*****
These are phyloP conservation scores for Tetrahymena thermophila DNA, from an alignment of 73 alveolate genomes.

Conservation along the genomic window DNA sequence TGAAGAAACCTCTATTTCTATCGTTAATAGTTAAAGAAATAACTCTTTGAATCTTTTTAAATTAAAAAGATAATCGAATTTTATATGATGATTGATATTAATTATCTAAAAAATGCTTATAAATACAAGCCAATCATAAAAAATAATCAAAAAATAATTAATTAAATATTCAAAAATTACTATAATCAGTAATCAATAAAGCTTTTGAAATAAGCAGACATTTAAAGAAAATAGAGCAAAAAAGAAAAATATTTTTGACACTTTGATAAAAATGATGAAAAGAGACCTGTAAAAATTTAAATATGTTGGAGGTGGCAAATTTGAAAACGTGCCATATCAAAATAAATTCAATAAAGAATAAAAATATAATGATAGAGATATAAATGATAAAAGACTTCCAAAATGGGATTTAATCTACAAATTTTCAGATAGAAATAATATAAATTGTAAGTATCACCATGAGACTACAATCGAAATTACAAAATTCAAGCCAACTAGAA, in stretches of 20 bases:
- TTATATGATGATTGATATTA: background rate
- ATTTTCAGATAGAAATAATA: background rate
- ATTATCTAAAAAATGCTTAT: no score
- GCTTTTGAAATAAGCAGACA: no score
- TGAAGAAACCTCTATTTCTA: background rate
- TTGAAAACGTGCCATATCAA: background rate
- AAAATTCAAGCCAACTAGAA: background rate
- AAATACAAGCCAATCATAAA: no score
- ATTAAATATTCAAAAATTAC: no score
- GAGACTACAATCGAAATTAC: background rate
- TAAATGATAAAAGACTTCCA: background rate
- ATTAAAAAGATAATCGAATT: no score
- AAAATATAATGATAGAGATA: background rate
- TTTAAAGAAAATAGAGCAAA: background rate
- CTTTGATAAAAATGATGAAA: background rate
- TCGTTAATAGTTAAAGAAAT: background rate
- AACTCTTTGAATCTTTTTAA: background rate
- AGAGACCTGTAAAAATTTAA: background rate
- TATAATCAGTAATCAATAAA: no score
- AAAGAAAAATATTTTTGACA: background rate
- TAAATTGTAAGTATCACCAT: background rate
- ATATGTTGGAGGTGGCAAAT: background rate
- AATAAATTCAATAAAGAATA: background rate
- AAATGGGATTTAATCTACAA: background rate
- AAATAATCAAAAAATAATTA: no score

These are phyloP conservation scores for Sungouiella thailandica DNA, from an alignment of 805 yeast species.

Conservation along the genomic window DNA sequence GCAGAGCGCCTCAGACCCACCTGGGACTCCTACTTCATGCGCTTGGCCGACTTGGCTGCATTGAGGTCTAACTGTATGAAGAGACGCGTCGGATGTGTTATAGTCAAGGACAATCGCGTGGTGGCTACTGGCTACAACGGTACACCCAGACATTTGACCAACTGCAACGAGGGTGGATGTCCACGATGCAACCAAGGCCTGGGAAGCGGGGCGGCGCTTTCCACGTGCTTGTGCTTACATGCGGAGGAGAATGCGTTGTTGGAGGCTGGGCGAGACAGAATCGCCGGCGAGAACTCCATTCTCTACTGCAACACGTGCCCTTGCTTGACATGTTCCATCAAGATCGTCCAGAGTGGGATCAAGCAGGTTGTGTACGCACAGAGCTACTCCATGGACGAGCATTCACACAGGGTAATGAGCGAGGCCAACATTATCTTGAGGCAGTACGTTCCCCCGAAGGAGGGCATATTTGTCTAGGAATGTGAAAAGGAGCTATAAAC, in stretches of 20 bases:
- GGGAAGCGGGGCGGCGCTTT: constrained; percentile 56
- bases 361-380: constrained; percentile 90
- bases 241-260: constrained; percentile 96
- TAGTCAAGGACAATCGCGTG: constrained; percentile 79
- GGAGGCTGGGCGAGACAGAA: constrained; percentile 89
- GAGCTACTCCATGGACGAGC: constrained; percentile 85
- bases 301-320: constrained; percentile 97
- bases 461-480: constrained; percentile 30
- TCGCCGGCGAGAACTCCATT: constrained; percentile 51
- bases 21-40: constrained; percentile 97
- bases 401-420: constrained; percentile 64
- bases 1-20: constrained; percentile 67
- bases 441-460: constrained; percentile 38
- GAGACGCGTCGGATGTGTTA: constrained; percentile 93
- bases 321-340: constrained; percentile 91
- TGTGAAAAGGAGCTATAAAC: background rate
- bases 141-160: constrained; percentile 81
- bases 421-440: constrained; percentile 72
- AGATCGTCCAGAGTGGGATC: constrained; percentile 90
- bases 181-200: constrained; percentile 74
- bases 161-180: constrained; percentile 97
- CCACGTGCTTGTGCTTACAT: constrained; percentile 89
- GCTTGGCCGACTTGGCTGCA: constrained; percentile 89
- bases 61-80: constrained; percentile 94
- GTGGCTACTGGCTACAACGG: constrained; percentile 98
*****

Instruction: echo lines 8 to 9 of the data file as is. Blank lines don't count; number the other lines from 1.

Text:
- TTGAAAACGTGCCATATCAA: background rate
- AAAATTCAAGCCAACTAGAA: background rate